Hight, who opened the season with a win in Pomona and was runner-up in Phoenix, has never beaten Pedregon in a final round but pushed his Jimmy Prock-wrenched Automobile Club of Southern California Mustang past teammate Mike Neff, former teammate Gary Densham, and Cruz Pedregon with runs of 4.92, 4.92, and 4.95 to earn the right to face another former teammate, Tony Pedregon, in the final round, the 19th of his young career. Ten of 12 races this season have featured at least one Force Racing car in the final round.
“I certainly got slapped in the [Horsepower Challenge] final,” said
“I would love to have the No. 1 spot [heading into the Countdown to 1]; it’s worth 20 points. That’s really the goal. We haven’t done too well up until the last couple of weekends. We’ve got a great race team, and we’ve kind of been getting shown the way home this year, but it looks like we’re making a recovery. It sure feels good to come to a race with a chance to win, and for the last couple of months, we didn’t have too good of a chance to win and needed a miracle. I think we’re back in the fight, and we’re going to keep swinging out there, trying to make it better by the time we get to the Countdown [to 1].”
Morgan, the homestate favorite who missed the field at the first eight races this season then reached the final at the ninth, in Topeka, where he was runner-up, reached his second final of the year and his second straight at this event with a trio of steady passes – 6.71, 6.71, and 6.72 – from his Lucas Oil Dodge to defeat Vinnie Deceglie, Horsepower Challenge champ Johnson, and hungry Justin Humphreys. The final-round appearance was the 30th of Morgan’s Pro Stock career. Morgan’s last win was almost six years ago, in
Arana, who had reached his two previous Pro Stock Motorcycle finals, both in 1997, bested Treble in the final, 7.027, 187.60 to 7.061, 187.83. He denied low qualifier Eddie Krawiec the chance to run for his first title by riding his Lucas Oil Buell to a tight .007-second 7.07 to 7.07 victory over the low-qualifying Harley rider in the semifinals.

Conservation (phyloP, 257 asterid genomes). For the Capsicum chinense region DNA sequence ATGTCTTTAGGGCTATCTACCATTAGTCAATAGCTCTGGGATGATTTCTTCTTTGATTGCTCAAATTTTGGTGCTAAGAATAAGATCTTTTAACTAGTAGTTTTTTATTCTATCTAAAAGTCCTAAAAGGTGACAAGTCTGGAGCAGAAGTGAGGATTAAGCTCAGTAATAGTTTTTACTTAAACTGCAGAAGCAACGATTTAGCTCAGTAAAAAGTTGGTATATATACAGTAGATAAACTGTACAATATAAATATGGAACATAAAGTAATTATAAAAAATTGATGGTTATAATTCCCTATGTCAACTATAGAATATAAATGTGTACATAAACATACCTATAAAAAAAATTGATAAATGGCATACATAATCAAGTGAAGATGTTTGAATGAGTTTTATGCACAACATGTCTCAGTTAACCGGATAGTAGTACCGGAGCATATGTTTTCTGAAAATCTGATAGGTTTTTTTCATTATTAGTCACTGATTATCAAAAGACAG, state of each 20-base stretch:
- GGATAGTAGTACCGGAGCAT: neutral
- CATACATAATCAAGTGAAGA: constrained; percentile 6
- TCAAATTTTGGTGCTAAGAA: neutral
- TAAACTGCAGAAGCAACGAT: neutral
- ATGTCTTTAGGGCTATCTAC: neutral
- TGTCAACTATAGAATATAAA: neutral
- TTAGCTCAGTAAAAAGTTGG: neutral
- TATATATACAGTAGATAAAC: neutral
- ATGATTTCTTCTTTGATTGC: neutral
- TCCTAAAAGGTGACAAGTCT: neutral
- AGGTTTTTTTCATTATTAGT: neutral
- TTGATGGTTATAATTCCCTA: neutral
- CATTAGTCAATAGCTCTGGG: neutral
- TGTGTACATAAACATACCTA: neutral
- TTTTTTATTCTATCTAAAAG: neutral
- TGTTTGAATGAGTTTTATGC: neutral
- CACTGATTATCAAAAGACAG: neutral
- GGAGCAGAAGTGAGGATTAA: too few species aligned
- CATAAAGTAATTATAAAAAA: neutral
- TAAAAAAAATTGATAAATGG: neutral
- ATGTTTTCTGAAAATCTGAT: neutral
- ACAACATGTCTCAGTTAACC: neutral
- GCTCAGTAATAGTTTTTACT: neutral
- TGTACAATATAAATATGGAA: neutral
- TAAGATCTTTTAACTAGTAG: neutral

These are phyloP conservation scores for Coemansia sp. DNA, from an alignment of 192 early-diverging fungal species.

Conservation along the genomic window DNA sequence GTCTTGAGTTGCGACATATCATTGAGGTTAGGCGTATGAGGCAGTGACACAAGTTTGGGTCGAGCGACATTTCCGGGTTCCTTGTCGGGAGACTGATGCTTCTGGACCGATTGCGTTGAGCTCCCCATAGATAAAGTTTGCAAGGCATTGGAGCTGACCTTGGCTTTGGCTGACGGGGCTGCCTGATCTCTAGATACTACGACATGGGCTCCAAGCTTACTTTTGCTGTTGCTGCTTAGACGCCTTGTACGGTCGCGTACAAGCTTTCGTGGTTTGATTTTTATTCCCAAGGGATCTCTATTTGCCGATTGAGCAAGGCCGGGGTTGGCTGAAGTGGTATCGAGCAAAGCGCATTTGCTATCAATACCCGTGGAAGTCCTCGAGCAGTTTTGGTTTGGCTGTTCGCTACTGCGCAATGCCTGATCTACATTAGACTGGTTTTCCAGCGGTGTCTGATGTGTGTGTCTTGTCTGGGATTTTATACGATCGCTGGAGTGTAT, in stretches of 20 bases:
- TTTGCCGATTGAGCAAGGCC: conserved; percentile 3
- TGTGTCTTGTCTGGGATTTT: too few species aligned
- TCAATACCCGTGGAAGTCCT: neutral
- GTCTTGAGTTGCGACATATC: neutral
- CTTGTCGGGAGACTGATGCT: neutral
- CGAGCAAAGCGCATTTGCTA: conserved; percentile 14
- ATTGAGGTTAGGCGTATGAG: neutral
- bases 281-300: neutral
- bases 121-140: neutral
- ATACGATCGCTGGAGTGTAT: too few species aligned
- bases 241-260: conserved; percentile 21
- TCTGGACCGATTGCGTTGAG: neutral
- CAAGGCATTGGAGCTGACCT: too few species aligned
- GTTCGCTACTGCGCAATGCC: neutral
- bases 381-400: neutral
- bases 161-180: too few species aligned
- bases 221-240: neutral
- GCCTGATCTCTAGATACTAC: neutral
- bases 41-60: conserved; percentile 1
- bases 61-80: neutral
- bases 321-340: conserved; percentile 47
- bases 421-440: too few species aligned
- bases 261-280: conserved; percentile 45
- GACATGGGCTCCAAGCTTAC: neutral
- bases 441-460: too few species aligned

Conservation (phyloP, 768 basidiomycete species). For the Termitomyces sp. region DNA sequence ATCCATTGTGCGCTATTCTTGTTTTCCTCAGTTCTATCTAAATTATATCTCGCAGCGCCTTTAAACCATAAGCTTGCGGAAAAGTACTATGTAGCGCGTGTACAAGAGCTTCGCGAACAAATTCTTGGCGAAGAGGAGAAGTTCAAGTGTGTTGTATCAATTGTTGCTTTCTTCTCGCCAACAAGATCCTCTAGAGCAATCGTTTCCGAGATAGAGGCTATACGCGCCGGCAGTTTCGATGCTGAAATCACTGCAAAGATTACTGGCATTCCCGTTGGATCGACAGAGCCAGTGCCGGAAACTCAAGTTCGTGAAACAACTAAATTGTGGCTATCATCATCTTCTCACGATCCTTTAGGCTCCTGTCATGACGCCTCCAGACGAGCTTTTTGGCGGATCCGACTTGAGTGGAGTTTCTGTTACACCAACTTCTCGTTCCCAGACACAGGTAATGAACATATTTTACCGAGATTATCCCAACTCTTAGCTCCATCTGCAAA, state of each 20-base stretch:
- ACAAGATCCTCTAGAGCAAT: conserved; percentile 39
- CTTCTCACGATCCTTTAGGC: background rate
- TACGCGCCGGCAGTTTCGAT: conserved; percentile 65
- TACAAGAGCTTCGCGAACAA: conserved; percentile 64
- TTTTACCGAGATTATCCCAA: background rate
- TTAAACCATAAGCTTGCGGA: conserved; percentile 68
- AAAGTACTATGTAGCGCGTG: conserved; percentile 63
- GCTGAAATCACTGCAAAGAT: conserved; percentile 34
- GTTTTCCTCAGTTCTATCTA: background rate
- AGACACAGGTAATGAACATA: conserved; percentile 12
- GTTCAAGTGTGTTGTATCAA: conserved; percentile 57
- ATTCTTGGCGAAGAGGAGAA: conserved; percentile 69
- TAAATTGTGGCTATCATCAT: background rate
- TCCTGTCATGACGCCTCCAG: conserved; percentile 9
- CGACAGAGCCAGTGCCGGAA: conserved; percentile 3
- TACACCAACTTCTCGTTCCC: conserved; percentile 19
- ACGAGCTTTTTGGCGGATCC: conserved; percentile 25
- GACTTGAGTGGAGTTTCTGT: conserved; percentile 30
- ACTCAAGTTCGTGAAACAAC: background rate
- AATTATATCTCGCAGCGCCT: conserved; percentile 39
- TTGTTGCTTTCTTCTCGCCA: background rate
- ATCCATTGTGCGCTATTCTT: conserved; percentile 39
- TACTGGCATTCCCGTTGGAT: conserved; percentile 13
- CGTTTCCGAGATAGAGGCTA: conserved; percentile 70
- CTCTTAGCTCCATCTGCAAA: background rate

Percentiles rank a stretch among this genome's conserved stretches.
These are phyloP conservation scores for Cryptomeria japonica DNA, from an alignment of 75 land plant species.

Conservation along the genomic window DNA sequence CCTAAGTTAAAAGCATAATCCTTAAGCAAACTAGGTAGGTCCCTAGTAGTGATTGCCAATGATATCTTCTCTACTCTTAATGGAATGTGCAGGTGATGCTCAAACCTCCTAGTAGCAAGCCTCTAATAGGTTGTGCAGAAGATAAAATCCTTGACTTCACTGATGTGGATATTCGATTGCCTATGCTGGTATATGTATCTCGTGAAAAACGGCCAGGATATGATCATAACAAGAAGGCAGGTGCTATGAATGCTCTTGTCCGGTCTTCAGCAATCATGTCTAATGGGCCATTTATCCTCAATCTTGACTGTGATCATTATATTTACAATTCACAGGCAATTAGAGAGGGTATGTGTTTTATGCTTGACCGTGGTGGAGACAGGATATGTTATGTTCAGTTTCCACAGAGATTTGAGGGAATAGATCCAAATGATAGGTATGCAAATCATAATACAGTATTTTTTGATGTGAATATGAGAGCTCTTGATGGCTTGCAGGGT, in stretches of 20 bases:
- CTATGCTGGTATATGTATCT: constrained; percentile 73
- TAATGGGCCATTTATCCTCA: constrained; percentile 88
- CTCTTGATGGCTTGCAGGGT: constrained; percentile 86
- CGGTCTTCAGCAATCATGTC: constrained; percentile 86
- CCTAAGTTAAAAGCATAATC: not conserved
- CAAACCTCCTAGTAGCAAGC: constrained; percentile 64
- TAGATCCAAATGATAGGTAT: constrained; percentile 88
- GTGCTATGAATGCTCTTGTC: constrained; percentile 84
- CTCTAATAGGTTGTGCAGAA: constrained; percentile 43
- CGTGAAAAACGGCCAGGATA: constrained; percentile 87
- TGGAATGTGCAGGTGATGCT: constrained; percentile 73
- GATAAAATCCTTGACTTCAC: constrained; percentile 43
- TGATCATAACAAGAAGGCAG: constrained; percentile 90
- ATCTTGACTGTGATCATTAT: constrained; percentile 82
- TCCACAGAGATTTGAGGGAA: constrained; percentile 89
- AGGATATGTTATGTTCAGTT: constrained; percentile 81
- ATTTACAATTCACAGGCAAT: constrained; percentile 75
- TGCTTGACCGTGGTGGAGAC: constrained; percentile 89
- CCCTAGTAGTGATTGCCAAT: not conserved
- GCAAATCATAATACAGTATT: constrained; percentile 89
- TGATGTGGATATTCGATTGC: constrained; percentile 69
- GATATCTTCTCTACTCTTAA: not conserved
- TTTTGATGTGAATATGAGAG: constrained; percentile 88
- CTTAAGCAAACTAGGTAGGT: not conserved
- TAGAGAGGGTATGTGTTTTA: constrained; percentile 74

“I have to thank Forrest and Charlotte Lucas for believing in me and believing I could do this job,” said Arana of his longtime backers. “I never gave up, and my crew guys never gave up, and I’ve met a lot of wonderful people who have given me a hand over the years and never stopped trusting in me, and I’m glad I was able to do it. It’s an awesome, awesome feeling, and it hasn’t sunk in yet, but it feels great to accomplish what I’ve been working for all these years.”
Arana, who had won just two rounds of racing in the season’s first six events, also beat a pair of this year’s national event winners, Gainesville champ Matt Guidera in round one and reigning world champ and
“We figured out what’s been wrong with the bike since Englishtown, where we ended up in the sand," he said, "and yesterday I had a bucking-bronco run that almost threw me off, and I’m glad it happened in qualifying because we were able to figure out the problem, which was an electrical switch was shutting the bike down. We got it figured out and started the day off good in round one.”
The quick-leaving Treble still will get full marks from team owner Harry Lartigue after riding to the final, the 24th of his career, on the strength of holeshot victories in the second and semifinal rounds. After besting Mike Berry, 7.08 to 7.12, in round one, he outreacted world champ Andrew Hines with a 7.066 to 7.056 victory, then aced Steve Johnson by just .001-second in the semifinals, beating the Snap-on rider on a 7.14 to 7.11 score.